It’s not every day you get to go on a trip like this. For a born and bred British boy like me, there’s always been an air of mystery surrounding Peru. It sounds forbidding. Wild and distant. The ancient realm of the Incas famed for human sacrifice and jungle civilisations. But perhaps more profoundly, it’s the fabled home of Paddington Bear that found its way deep into my psyche as ‘Darkest Peru’ when I was a kid listening to bedtime stories in the night.
Discover Your World
As a photographer and a creative I was naturally brimming with the anticipation of what I would find, who I would meet along the way and what situations I would find myself in. People kept calling it the trip of a lifetime, but it’s easy to buy a plane ticket and book some hotels. Travel is like that. Thinking about it can be daunting, but actually doing it is surprisingly simple.
Packing is not something I’m good at however, so I was very lucky that a meeting I’d had at Absolute sparked a conversation with the right people that ultimately manifested itself as a box of outdoor gear in the studio, just for me. Thank you Craghoppers. I am eternally grateful.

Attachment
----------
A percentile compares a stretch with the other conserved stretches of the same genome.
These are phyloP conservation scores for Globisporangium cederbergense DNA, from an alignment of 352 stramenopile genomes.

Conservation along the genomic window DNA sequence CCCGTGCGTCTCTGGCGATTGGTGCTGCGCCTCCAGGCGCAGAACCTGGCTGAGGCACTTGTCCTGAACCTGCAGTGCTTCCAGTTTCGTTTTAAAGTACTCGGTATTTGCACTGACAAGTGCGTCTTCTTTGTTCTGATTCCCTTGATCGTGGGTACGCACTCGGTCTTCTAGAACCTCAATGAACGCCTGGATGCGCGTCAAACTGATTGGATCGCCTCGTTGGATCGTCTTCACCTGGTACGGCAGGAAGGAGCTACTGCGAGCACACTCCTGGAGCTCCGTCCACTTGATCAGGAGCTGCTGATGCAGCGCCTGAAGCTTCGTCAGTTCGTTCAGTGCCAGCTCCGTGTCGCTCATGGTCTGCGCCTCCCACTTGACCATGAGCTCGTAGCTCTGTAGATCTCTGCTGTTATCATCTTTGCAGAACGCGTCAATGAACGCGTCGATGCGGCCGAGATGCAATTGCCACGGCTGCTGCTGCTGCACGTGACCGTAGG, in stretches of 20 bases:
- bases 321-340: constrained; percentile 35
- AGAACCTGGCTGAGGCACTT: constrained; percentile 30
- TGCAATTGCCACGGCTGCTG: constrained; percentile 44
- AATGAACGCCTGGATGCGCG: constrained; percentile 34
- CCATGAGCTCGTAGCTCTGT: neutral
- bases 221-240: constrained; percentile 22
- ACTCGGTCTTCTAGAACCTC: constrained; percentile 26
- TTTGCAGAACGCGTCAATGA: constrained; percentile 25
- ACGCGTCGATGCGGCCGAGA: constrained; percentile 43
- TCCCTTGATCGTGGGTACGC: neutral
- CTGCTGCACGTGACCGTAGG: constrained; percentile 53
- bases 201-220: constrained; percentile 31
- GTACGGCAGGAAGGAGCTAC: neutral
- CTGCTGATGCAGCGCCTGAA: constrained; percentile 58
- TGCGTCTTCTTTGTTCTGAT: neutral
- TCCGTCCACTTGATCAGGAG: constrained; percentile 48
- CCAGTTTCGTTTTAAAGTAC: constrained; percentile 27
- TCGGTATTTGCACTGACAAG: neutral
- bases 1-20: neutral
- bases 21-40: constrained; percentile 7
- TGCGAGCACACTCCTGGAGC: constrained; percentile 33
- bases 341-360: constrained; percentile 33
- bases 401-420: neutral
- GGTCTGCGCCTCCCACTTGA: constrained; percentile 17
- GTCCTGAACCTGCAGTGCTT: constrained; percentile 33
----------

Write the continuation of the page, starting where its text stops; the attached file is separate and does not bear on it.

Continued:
Eleven items of Craghoppers ‘Nosilife' insect repellant clothing and two ‘AquaDry’ coats meant that I was all set for anything a Peruvian adventure could throw at me.
In total the journey would take me over 7000 miles on seven aeroplanes, five river boats, one train, one car, countless minibuses, one coach, four days of walking and would last just short of three weeks. My aim was to collect images and experiences that would stay with me forever and return with an arsenal of stories and anecdotes that I could recount for years to come.
So on a cold September morning with a case full of camera kit (packed and re-packed a dozen times – “If you pack it, you’ll have to carry it”, the voice in my head kept saying) and the afore mentioned clothing, I set off on the first leg of the trip. Manchester to Heathrow, by car. And so it began...
6000 miles to Lima
From Heathrow, we flew to Amsterdam and then on to Lima. Total flight time: 14 hours.
On arriving in Lima, my first impressions were how USA everything seemed. The main centre is clearly geared up for the US tourist market. The district I was staying in, Minaflores, looked like a bitesized version of New York. Yellow taxis. Yellow traffic lights. Burger joints and Dunkin’ Donuts on every street corner. Not exactly the ‘Darkest Peru’ I was expecting.
It didn’t take me long to realise however, that this mini NYC was very mini indeed. You didn't have to drive very far from the centre until you found the real Lima. The boarded up windows and tumble-down buildings. Areas described as ‘wild’ by a local tour guide. Nonetheless, as with any new culture, I found it fascinating. The markets, the characters, and the most well-groomed stray dogs I’ve ever seen.
From Puerto Maldonado to Nowhere